The company is also keen to point out its achievements, including the complete removal of spent nuclear fuel from units three and four at the site, a sharp reduction in the amount of water seeping into the chambers beneath the reactors and becoming contaminated with radiation as well as the successful treatment of radioactive water below according to standards set by the International Atomic Energy Agency (IAEA) before it is released into the Pacific Ocean.

Japan: Anti-nuclear protesters invest in renewables

Vincent Gorgues, the chief of staff to the French High Commissioner for Nuclear Energy and presently one of three international special advisors to Japan's Nuclear Damage Compensation and Decommissioning Facilitation Corp, told DW that progress to date has been overwhelmingly positive, despite the countless challenges.

"Nuclear projects are complex," he said. "Among them, decommissioning projects are highly singular and offer a higher level of difficulty, due mainly to the level of uncertainty about the initial state of the facility and to difficulties in managing safely all the radioactive waste streams."

The complexity is multiplied at the Fukushima site, he said.

Even access to site 'very difficult'

"Even today, access to the reactor buildings is very difficult and requires fully remotely operated means of intervention, while carrying out investigations and having a precise idea of what needs to be done, even before considering how to do it, is a huge challenge in itself," Gorgues said.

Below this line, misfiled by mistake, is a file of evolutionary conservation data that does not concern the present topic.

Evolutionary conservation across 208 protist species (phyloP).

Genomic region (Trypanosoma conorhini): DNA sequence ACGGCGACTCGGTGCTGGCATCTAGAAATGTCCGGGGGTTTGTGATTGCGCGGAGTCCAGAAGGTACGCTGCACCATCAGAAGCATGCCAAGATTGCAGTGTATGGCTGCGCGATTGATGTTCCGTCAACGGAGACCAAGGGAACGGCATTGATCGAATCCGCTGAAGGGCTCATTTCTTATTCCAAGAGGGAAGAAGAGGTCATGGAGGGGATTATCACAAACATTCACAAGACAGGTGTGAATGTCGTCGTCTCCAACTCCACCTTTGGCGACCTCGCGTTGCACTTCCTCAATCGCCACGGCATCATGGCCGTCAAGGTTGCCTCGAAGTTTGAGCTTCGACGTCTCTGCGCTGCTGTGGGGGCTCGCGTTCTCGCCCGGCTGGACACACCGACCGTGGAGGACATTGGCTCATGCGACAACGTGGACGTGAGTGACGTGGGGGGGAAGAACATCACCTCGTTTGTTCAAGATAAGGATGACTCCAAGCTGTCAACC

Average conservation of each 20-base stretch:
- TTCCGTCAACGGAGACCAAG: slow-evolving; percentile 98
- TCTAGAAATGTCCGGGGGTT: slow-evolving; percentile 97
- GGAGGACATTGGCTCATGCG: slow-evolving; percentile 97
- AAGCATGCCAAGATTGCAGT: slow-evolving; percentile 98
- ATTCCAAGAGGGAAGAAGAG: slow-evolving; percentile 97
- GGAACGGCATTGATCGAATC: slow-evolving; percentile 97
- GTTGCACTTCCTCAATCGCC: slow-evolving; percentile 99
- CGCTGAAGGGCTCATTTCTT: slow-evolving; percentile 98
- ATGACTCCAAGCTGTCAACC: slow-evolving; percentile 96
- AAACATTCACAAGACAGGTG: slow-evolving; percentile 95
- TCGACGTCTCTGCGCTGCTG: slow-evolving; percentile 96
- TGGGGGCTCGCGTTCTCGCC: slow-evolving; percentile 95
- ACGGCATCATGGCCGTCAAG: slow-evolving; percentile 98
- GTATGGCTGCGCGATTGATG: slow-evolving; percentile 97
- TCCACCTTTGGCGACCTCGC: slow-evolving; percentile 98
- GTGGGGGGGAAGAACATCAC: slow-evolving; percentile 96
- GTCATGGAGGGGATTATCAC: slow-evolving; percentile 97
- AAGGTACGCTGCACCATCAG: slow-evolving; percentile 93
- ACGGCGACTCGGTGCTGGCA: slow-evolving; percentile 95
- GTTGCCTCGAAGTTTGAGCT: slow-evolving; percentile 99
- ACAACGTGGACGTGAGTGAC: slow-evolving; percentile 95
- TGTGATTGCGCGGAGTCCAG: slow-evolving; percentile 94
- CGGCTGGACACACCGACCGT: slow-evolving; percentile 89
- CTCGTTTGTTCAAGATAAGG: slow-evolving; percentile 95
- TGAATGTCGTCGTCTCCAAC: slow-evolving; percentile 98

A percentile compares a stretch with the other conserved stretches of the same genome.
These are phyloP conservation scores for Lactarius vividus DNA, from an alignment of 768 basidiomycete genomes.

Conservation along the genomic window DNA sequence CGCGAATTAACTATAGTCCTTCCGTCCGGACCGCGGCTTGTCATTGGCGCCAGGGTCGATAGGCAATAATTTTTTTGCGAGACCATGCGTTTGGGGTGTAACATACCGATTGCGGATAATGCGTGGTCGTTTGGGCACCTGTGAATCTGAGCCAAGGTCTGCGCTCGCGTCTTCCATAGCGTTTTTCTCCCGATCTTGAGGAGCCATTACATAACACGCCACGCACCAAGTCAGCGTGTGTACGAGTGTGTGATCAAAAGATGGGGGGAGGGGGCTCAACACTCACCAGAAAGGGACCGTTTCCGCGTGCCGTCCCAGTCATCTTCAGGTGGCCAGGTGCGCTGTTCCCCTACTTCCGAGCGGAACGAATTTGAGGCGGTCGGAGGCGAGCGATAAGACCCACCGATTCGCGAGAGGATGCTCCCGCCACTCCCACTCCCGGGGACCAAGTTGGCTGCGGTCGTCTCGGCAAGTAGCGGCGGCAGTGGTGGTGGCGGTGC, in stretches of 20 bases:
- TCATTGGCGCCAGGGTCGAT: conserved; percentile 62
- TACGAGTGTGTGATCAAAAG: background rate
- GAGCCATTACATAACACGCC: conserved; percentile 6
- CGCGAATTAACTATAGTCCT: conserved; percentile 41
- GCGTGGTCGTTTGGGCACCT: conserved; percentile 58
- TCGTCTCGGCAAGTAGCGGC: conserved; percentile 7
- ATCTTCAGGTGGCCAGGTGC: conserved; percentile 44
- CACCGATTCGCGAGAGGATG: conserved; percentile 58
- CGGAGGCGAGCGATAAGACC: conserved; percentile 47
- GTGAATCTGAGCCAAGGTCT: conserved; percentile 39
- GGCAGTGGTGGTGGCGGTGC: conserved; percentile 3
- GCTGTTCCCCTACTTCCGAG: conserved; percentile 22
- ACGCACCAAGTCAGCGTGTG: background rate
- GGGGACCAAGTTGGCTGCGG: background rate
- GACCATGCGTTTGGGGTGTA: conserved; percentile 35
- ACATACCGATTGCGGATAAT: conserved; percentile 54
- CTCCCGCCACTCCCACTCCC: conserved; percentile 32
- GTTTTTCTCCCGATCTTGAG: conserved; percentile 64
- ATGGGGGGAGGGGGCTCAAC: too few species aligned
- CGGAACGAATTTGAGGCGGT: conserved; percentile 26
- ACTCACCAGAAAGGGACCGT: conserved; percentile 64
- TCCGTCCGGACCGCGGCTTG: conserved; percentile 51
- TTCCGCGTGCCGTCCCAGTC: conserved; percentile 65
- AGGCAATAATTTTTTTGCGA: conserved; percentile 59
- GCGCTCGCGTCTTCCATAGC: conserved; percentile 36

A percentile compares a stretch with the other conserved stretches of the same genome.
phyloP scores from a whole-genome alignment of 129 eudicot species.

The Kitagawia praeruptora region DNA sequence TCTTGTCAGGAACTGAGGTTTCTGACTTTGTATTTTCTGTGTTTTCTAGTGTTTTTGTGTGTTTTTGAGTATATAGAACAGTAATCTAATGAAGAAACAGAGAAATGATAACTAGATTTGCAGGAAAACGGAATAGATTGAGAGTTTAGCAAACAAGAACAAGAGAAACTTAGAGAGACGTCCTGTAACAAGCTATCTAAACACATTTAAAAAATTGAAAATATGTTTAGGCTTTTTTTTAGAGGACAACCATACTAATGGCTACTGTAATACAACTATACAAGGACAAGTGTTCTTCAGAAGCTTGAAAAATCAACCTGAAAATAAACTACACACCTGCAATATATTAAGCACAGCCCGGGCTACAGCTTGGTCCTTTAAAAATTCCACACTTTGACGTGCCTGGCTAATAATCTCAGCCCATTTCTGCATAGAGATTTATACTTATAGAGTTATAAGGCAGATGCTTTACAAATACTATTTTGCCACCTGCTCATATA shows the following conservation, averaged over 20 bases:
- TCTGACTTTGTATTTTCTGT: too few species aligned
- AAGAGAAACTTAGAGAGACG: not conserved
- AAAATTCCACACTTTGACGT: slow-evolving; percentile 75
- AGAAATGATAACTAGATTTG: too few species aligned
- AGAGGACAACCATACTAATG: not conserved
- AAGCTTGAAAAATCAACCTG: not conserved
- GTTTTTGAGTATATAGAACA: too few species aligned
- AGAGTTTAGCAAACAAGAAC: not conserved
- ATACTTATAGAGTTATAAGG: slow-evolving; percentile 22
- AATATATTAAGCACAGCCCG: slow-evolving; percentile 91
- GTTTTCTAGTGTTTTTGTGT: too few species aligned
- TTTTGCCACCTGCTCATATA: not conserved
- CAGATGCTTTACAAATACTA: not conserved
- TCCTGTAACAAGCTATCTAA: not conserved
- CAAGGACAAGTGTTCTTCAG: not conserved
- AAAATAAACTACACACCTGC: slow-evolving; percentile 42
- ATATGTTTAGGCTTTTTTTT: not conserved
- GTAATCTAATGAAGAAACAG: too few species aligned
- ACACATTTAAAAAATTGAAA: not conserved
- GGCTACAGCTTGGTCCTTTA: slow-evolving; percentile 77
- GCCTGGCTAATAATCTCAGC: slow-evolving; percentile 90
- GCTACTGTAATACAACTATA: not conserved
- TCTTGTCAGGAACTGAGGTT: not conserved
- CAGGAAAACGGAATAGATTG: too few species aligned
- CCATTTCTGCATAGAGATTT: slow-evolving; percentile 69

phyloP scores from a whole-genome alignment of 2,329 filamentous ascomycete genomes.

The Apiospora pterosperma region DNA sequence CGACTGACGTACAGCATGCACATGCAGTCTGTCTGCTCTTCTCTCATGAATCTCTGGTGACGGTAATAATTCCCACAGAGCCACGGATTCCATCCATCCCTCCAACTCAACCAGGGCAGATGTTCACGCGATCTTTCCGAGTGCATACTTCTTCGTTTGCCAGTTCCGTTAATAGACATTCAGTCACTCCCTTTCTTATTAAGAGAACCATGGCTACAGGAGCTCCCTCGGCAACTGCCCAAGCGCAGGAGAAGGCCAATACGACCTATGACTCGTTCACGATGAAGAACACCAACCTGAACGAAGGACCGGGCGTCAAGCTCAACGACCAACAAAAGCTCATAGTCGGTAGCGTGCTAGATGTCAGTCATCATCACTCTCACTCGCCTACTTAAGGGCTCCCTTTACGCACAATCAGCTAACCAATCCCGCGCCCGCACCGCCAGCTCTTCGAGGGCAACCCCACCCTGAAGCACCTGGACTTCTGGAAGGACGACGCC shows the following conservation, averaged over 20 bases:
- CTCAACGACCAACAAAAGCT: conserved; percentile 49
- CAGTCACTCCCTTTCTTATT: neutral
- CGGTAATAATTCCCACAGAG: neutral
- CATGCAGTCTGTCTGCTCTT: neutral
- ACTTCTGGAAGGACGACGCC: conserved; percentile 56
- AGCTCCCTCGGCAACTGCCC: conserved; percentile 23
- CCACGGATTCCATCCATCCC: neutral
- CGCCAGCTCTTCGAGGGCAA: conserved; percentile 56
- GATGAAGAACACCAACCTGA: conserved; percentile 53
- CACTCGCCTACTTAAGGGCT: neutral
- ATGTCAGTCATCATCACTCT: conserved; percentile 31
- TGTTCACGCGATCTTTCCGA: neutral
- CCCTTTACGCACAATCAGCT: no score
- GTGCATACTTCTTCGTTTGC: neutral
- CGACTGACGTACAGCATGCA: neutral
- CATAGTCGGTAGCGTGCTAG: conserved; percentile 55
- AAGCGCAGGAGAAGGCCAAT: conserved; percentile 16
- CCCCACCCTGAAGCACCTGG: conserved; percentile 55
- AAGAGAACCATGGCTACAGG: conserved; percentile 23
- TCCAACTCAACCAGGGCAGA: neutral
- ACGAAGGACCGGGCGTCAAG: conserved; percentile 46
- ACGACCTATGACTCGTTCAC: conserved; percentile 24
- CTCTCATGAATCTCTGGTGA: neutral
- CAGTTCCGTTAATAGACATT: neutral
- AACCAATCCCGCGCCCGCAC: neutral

In addition, each of the three crippled reactors has its own set of specific challenges and there is no disposal site for the highly radioactive nuclear waste that must be recovered from the site, he pointed out.

The key steps now are to remove all the spent nuclear fuel, whether intact or leaked, from inside reactor buildings one and two, and the retrieval and disposal of fuel debris from the partial core meltdowns.

Gorgues said he favors speeding up the release of treated water from the plant in order to dismantle the hundreds of storage tanks that presently occupy much of the site, with that land needed for new waste treatment and storage facilities.

The expert also played down suggestions that TEPCO would likely not be able to stick to its declared timeline for the decommissioning process, emphasizing that the three- or four-decade schedule is "a target" rather than a deadline.

Do we need nuclear energy to stop climate change?

'Not a race but a careful approach'

"This is not a race, but a structured, careful, stepwise approach, which at every stage requires you to take time, determine the best strategy and guarantee both short-term and long-term safety," Gorgues said, adding that the radiological conditions "are extremely hostile."

"This indicative timeframe of 30 to 40 years had two communication goals: to show that it would take a long time; but also to show that the timeframe would remain commensurable with one professional career and that the burden would not be passed on over several generations. It is in that spirit that we must consider this target."

He added that given the unique challenges presented at Fukushima, it was always going to be inevitable that the schedule of operation would have to evolve.

"I would like to stress, however, that these delays have remained minor and that most of what was announced has been achieved," he said. "In my opinion, and under these conditions, what has already been done is a remarkable achievement."

Edited by: Srinivas Mazumdaru

Julian Ryall
Julian Ryall Journalist based in Tokyo, focusing on political, economic and social issues in Japan and Korea